Generally associated with Christmas here in the UK, the marzipan trade flourishes all year round in Germany. In 2015, Germany was Europe’s largest food and beverage market – the third largest sector of German industry, overall. The country is also responsible for the world’s third largest sum of food and agricultural exports worldwide, accounting for €54 billion in international exports last year.
Though marzipan is believed to have originated in Persia, European taste buds were quickly conquered, with the confectionary becoming popular throughout the trading cities of the Hanseatic League. Chief of these cities, Lübeck gained particular renown for marzipan production, which remains today. While almonds didn’t grow in Lübeck, the city’s reputation as an important trading hub made it possible for the necessary ingredients to be sourced. Local legend even has it that marzipan was first made in Lübeck, possibly in response to a famine year, with the town having allegedly run out of food products, except from stored almonds and sugar.
Hundreds of years later, Lübeck remains home to four of the world’s biggest marzipan manufacturers, most famous of which is Niederegger. Now under seventh and eighth generation management, Niederegger has a long tradition of producing marzipan, nougat and truffle specialities. Founded by Johan Georg Niederegger in 1806, the company’s produce is now available on every continent, shipped to 40 countries worldwide. Keen to learn more about the Hanseatic city’s world famous marzipan, I recently spent 24 hours in Lübeck – visiting the Niederegger factory and eating unacceptable quantities of marzipan.
Disembarking for Hamburg airport, the ground was draped with snow like a scene from Raymond Briggs’ ‘The Snowman’. While Britain had been scrabbled by the ‘Beast from the East’, Germany was absolutely desecrated: cold as the grave – with temperatures plummeting to minus-14 degrees Celsius at nine o’clock in the morning. After skidding to a halt on the ice cloaked runway, we dashed through the snow, zipping along the Autobahn to meet a local expert in Lübeck, having agreed to host a guided walking tour of the city.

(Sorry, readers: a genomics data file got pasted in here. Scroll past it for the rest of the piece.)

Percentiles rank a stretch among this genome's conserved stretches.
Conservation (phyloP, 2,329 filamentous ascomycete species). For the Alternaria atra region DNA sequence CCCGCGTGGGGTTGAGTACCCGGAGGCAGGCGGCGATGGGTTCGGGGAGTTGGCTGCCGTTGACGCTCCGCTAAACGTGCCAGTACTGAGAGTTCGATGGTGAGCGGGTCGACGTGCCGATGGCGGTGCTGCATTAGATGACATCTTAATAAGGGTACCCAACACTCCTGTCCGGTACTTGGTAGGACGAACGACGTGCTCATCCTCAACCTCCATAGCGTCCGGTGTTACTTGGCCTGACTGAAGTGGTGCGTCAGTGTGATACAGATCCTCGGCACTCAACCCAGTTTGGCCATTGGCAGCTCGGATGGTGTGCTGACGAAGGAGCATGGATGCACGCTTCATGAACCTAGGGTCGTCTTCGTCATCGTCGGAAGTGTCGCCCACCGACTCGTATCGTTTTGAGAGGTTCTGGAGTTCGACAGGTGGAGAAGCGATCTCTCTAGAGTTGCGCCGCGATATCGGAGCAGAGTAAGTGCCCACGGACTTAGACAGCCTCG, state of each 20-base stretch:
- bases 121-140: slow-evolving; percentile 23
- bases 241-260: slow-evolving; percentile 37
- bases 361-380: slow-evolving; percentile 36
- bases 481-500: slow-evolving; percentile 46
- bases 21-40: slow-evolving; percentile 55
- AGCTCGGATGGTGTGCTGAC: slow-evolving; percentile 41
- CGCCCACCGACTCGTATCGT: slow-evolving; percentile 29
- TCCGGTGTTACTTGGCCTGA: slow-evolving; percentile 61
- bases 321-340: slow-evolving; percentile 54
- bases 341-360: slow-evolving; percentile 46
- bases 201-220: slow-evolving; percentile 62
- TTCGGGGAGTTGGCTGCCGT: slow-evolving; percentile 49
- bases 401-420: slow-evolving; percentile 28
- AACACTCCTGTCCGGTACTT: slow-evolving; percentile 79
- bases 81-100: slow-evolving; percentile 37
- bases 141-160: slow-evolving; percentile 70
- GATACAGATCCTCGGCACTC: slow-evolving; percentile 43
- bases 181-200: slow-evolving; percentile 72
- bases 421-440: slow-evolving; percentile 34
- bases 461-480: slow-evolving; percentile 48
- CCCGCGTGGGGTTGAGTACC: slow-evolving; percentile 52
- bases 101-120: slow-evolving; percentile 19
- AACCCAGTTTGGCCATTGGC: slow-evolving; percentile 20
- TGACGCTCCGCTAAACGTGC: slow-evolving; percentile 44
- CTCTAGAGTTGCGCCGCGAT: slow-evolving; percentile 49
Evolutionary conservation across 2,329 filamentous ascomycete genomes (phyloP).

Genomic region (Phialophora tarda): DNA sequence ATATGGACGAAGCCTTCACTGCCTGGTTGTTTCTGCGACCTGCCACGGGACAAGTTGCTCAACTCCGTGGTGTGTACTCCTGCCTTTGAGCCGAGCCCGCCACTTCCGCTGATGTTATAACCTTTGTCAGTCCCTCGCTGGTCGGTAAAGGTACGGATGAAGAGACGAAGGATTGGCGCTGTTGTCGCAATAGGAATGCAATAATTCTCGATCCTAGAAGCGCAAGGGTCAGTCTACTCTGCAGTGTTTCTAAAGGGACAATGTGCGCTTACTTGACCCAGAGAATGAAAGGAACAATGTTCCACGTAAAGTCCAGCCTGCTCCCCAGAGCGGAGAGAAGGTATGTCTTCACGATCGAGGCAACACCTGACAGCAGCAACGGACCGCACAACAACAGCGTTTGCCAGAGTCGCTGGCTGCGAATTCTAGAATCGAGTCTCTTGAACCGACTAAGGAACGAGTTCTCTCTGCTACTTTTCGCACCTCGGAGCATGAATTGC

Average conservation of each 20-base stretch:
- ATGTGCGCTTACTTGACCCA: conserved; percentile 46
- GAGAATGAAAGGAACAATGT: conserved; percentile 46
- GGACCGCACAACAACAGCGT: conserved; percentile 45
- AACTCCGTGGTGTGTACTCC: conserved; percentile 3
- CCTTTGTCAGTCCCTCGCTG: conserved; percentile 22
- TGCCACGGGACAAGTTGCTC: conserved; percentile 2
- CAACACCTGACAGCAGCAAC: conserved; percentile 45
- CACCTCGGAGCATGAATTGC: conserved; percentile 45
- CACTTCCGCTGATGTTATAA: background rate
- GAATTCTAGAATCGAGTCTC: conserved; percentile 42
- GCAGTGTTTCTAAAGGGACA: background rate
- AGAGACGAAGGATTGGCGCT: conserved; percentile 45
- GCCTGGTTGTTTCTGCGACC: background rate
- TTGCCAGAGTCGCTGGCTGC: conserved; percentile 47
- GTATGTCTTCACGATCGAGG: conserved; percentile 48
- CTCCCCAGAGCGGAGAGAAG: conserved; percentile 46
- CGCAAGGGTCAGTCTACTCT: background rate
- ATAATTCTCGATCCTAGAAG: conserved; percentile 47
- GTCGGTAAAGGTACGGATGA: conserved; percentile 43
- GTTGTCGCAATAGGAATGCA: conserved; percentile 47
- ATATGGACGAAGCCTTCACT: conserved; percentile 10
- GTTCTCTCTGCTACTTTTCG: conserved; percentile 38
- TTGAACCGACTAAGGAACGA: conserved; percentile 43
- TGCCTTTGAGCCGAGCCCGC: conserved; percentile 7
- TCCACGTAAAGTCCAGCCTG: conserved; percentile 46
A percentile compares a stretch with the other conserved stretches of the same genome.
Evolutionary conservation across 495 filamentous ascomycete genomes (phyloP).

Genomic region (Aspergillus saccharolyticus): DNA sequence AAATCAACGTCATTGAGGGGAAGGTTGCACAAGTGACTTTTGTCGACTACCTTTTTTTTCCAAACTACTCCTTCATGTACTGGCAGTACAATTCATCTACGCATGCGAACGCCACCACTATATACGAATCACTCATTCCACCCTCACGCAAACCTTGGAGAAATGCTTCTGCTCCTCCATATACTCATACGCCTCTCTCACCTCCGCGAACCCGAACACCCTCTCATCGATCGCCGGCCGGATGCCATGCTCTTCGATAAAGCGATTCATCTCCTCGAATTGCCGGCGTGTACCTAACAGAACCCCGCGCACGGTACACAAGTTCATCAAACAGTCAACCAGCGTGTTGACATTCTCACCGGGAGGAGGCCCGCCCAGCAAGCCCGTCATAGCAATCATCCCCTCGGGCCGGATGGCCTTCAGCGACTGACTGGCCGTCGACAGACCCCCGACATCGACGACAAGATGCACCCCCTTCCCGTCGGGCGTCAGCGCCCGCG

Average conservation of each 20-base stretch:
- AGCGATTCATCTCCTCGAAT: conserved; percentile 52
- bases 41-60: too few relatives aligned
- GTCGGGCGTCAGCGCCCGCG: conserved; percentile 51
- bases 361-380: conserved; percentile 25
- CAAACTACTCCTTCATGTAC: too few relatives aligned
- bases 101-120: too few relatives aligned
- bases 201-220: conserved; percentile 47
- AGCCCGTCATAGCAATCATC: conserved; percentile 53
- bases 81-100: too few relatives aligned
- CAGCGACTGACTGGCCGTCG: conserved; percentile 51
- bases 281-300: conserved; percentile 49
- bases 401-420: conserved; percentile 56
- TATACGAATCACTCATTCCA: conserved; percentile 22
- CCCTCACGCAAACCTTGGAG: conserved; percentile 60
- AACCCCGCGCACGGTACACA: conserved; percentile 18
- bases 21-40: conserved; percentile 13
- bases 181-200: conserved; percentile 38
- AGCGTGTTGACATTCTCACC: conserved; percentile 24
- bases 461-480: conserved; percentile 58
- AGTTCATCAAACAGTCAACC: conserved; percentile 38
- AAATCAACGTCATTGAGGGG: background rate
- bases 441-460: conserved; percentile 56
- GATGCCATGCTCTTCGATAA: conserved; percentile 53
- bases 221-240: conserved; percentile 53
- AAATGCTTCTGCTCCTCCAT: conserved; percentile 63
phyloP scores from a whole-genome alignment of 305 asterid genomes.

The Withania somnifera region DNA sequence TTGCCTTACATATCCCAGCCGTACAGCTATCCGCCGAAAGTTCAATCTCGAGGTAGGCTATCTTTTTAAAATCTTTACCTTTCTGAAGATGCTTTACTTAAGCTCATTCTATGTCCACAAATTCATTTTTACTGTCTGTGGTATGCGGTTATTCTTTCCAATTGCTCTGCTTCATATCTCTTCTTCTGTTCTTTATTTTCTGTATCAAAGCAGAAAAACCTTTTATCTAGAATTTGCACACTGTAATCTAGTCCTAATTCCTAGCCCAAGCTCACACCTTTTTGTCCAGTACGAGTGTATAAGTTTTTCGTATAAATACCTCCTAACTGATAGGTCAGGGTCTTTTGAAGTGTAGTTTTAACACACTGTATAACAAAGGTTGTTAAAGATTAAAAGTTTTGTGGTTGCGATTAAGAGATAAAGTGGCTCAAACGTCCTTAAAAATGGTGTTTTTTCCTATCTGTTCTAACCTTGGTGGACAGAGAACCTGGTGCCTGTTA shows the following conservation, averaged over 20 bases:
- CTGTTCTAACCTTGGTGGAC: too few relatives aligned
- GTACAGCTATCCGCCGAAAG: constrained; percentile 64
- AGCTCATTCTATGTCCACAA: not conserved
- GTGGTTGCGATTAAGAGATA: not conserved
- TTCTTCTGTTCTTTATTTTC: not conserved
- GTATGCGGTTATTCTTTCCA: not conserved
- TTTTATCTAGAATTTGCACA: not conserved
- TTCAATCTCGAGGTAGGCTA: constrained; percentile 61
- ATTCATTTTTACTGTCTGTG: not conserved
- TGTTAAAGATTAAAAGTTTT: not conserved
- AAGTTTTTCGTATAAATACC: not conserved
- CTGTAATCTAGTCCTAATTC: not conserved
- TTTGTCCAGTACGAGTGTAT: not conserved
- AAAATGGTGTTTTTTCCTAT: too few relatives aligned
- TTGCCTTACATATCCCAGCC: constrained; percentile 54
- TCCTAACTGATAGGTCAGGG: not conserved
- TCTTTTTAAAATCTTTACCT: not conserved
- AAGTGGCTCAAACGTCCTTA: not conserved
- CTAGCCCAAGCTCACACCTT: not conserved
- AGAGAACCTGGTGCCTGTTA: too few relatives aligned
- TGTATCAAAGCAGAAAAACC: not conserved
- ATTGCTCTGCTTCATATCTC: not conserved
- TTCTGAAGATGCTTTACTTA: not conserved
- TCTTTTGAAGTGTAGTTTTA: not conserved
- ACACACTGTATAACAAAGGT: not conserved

60 kilometres north-east of Hamburg, Lübeck is one of Germany’s best kept secrets, punished by Hitler in 1937 (after refusing to allow him to campaign in the city during 1932), ending the city’s 700 years of independence, incorporating it into Hamburg. Although heavily bombed during a 1942 RAF raid, the city has been restored to most of its medieval splendour, festooned with extensive Brick Gothic architecture responsible for the city’s listing as a UNESCO World Heritage Site. A small island ensnared by the river Trave, the old part of Lübeck is picturesque all year-round, but unequivocally charming when blanketed by crisp snow.
A warren of cobbled streets contributes to the city’s old world charm, as do the numerous Gothic churches; with buildings such as the Rathaus Town Hall, two remaining medieval gates to the city, and the childhood home of writer Thomas Mannn (best known for his 1901 novel ‘Buddenbrooks’) all located within a short walking distance. Next to the Town Hall, Niederegger’s main branch still operates today, crowned with a free museum, the Marzipan Salon. Here, the history of marzipan is briefly outlined, with life size marzipan statues of figures such as Emperor Charles IV, Thomas Mann and (of course) Johan Georg Niederegger – taking the space’s main focus. Downstairs, the Niederegger café serves a menu of dishes with Swiss influence, plus a melange of cakes naturally showcasing the brand’s marzipan.
After slogging through a literal blizzard, dinner felt well earned. Germany isn’t necessarily renowned as the land of breath-taking food, but Lübeck is a slight anomaly. Thanks to its Baltic location, the city has access to a wealth of fish and seafood, far more than many provincial German towns. Amongst the restaurants dotted throughout the city, Schiffergesellschaft is both awkward to pronounce, and revered as the city’s most notable. Owned by a ship captain’s guild since the 16th century, the restaurant is deceptive from outside – harbouring an unexpectedly vast interior, bedecked with heavy oak tables and bench seating, plus chandeliers and large wooden models (mostly of ships) which hang from the lofty ceiling.
The restaurant is fairly tourist-focussed, but enjoyable. Large menus are designed as newspapers, encouraged to be taken home, boasting a fair deal of German classics. The Baltic’s bountiful coastline is also celebrated with plenty of fish dishes such as soused herring with apple-onion sour cream; salmon baked in Riesling sauce; cod with mustard sauce, spinach and parsley potatoes; or Baltic plaice fried in bacon, served with cucumber salad and boiled potatoes. Various steaks are also served, of course.
Dinner began with an abundance of bread, served with Schmalz (clarified goose fat) in place of butter. The Schmalz divided opinion, with it’s profound richness and salinity, allowing me to devour far more. To follow, two thick slices of roasted pork loin were accompanied by a tower of traditional napkin dumplings, a tart sauce of dried fruit, and red cabbage spiked with apple. Food served at Schiffergesellschaft is homely, and portion sizes verge on outrageous, easily vast enough to feed two. Mains were washed down with juicy red Lübecker Rotspon: one of many German wines showcased here, a dispatch from the Anglo belief that German wine stretches no further than Riesling.